August 15, 2010 10:56 am at 10:56 am |
  6. Li

    There is nothing wrong with clarifying the 14th Amendment towards citizenship. This was not an original law made by the founding fathers. I see no problem to this considering it was made back then in 1868 from the will of the people, and now the will of the people in present day want to be more specific about it. We lose 50 billion+ to illegals every year, and we have lost over 21,000 American lives to illegal immigrants. Please tell the families of those victims that you have no problem with the clarification, and that you intend to pay their share of the 50 billion.

    Peter in VA:

    "As a Christian, I am amazed that there is so much uproar and so much amnesia regarding this issue. Everyone wants the legacy of our forefathers to match their beliefs. If it were suggested that the 2nd amendment be modified to outlaw guns many would go crazy....but it's OK to change the 14th amendment to ban some from becoming citizens."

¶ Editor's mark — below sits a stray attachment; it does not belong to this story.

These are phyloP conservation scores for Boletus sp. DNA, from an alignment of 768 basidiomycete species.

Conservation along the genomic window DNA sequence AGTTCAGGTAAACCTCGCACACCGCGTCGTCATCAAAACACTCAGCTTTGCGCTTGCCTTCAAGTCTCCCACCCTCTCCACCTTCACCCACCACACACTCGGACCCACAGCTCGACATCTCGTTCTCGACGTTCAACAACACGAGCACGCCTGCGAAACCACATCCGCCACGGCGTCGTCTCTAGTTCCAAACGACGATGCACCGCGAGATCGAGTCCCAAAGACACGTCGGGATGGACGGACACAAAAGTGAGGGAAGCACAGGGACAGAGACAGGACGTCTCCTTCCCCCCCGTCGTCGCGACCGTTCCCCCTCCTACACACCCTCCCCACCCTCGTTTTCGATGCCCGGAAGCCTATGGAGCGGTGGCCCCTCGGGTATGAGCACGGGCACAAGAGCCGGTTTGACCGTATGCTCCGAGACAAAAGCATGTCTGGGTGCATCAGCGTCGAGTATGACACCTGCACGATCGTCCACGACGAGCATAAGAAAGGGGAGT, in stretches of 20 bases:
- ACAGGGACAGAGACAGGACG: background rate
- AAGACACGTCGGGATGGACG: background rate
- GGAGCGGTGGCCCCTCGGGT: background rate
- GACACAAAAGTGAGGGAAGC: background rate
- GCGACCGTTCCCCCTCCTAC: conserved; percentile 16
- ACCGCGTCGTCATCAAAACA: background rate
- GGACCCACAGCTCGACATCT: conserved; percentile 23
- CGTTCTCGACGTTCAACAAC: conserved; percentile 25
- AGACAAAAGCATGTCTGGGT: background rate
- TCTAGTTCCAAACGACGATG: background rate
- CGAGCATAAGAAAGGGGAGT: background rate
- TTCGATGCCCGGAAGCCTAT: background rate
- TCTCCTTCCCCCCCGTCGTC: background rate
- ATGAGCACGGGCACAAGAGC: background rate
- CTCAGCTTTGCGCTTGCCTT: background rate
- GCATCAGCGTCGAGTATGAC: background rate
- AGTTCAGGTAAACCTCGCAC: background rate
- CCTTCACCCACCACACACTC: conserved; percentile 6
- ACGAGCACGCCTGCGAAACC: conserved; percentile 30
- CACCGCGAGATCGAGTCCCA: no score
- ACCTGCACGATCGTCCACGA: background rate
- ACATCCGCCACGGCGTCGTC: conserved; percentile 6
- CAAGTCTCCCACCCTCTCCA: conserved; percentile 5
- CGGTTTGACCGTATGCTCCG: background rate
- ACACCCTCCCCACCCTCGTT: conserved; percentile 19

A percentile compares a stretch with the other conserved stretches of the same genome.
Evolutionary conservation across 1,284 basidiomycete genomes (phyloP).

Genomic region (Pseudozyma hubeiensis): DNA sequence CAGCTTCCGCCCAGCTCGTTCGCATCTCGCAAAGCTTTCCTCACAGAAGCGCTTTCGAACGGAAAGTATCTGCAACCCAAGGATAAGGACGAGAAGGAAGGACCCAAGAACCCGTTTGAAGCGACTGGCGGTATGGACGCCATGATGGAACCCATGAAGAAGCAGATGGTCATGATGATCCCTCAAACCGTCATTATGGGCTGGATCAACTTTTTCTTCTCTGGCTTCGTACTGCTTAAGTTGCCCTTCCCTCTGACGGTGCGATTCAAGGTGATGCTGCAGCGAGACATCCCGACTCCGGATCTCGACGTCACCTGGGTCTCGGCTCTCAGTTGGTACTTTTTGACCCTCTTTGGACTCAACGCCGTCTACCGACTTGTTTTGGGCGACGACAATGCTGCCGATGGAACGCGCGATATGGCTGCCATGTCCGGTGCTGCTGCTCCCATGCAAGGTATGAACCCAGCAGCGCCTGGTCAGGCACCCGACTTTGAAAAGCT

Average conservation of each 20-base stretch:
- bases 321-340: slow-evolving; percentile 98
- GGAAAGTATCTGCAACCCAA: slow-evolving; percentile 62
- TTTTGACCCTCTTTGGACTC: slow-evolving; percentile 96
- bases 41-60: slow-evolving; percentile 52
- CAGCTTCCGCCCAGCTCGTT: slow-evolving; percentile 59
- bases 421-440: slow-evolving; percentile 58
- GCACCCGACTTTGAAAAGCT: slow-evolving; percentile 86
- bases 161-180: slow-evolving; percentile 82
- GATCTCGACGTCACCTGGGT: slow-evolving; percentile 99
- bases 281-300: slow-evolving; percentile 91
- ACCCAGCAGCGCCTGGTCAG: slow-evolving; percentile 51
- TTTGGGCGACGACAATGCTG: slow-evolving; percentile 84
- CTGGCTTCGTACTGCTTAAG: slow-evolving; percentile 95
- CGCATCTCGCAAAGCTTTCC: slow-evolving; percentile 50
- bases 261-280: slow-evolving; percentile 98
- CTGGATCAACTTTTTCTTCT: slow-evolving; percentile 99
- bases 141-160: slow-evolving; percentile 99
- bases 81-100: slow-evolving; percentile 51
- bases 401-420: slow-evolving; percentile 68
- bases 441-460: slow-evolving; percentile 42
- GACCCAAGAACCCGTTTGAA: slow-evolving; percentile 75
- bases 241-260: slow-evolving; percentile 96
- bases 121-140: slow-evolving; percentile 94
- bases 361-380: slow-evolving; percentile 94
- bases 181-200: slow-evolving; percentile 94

August 15, 2010 10:57 am at 10:57 am |
  7. Islam did not attack us

    both have good arguments: WOW that is refreshing to say

    and well, no shortage of strong opioniated posts here

    I understand both representative's points, I do not think an islam center should go so near 9/11 sight

    Islam is important is very underrepresented both interms of their national voice and physical presence.

    Do I want to hear the call to prayer through out a city like I do in Turkey or London, frankly no. But I understand it is like the church bells on sunday... and in its own way it is pretty, but no I don't. and definately NOT 5 times a day

    August 15, 2010 10:57 am at 10:57 am |
  8. John

    Let them have it. We will have cameras rolling throughout the building. CIA should be handling the security of the building. Every single person that enters or visits this Mosque should be entered into systems and checked against the no-fly list and international warrants. Use it like bait.

    August 15, 2010 10:58 am at 10:58 am |
  9. frogman

    Two questions that no one is asking. Where did all of money for this Islamic Center come from and why now? Why are the Muslims calling this the Cordoba Initiative? Is it just a coincidence that Cordoba was the first place Muslims built a Mosque on the site of a cathedral that they demolished shortly after their conquest of parts of Spain? Any defense of this project before convincing answers to these questions are offered is evidence of stupidity not open mindedness.